I could tell many other stories of Dad's genius at building and repairing things. He taught me to do many of these things myself: mending a broken curb, replacing a window pane, soldering electrical connections, and more. I never quite got the shop bug from him, but I did engage in my own jury-rigging over the years, creating my own metal brace for a futon frame that came apart the day I bought it (that'll teach me to move large furniture without any assistance), designing and building a sandbox for my own children, and a few other projects I did without instructions. For the most part, though, I've stuck to crafts that came in kits: models, a dollhouse and furnishings, many a ready-to-assemble desk or entertainment center.
The impetus for many of Dad's projects was thrift. Raising a large family on a pastor's minimum salary, he just couldn't afford to buy new, or even to have someone else repair something that had broken down. He also had a conservationist bent: he hated to throw things away. Somehow, he reasoned, he could make that appliance or clock work again, if he just took it apart and studied it closely enough with the macro-vision his extreme nearsightedness gave him. This also made him something of a pack rat: even if a device was clearly beyond repair, its parts might someday find a place in some other object, or something new he built from those parts. Thus my old student desk supplied the lumber for two rocking doll cradles, gifts for granddaughters Sarah and Melissa. Later in life, he began shopping garage and yard sales, picking up odd bits of junk in which he saw potential, even if he had no idea what they might fit into at the time of the purchase. When, a few years ago, I cleaned his shop, I disposed of many such bits and pieces; but I was also struck by how many jars of nails and screws, salvaged from who knows where, were strewn throughout the room. Organizing the whole mess took days.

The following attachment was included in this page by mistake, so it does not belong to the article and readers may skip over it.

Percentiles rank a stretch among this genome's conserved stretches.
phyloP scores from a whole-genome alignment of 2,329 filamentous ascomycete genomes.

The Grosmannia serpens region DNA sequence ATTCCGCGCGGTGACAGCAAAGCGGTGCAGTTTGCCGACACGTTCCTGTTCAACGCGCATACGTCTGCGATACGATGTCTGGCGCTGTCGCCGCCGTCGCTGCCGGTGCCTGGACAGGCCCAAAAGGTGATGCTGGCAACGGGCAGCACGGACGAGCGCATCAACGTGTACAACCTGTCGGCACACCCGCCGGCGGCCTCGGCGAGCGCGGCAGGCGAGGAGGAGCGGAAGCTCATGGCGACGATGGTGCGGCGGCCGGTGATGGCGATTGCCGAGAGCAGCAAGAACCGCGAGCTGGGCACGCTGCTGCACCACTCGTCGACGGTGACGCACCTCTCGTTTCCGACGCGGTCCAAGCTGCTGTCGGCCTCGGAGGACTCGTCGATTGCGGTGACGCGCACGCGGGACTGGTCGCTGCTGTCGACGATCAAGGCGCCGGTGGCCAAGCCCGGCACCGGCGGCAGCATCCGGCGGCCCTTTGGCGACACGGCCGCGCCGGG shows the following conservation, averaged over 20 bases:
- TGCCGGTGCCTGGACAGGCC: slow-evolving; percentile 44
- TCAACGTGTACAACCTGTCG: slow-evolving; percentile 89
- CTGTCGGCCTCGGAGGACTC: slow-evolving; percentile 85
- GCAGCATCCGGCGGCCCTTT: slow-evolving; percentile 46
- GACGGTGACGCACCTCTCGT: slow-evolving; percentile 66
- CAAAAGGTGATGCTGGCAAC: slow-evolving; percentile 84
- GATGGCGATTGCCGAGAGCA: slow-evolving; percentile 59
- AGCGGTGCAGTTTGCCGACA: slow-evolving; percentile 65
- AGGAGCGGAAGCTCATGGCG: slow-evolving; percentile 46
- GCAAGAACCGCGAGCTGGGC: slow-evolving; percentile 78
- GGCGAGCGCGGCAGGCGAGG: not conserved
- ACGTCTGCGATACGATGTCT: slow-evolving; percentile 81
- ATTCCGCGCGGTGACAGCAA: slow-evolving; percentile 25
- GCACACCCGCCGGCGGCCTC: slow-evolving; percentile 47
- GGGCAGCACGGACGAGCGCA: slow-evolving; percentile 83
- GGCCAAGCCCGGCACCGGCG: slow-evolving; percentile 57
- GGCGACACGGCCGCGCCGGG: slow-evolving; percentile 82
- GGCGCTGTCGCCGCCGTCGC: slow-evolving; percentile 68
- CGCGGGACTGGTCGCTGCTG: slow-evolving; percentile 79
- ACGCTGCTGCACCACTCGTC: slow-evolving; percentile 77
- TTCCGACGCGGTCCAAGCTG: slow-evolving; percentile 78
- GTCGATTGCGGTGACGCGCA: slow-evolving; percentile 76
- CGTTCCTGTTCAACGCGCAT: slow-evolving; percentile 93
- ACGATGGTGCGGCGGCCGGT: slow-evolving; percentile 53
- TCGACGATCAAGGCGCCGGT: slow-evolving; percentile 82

Dad's greatest project was the House of An, the home his mother purchased in 1946 and lived in until her death in 1988, and which he and Mom moved into at retirement in 1990. Working with my youngest brothers, Dad renovated the house from basement to attic. There is a rough-hewn quality to some of that work--as with the fender on my Celica, Dad's big projects usually lacked polish--but when one considers how much went into the house, it's amazing what he accomplished without relying on contractors. Once he'd finished the house, my father rested from his labors. Subsequent projects were on a smaller scale: toys, stained glass, knick knacks. Ultimately, failing health made it impossible for him putter in his shop, even sitting on a stool, and he spent more and more time in the house. He did manage one more toothpick project--a lovely covered bridge model with better detail work than any of his previous pieces--and then that, too, ended.
For all the making, Dad really was more of a fixer than a builder. This is best summed up in these words by my daughter, Sarah, which will be part of her remembrance at next Saturday's service:
The greatest gift he gave me was the ability to be resourceful. The man could make anything out of absolutely nothing. When my cousins and I were little, he would build the most beautiful toys for us. Somewhere, probably in the attic of the McMinnville house, is the cradle he built for the dolls my grandmother sewed for me. If a toy broke, he would come up with an inventive way to fix it, and when I broke, he would quietly piece me back together.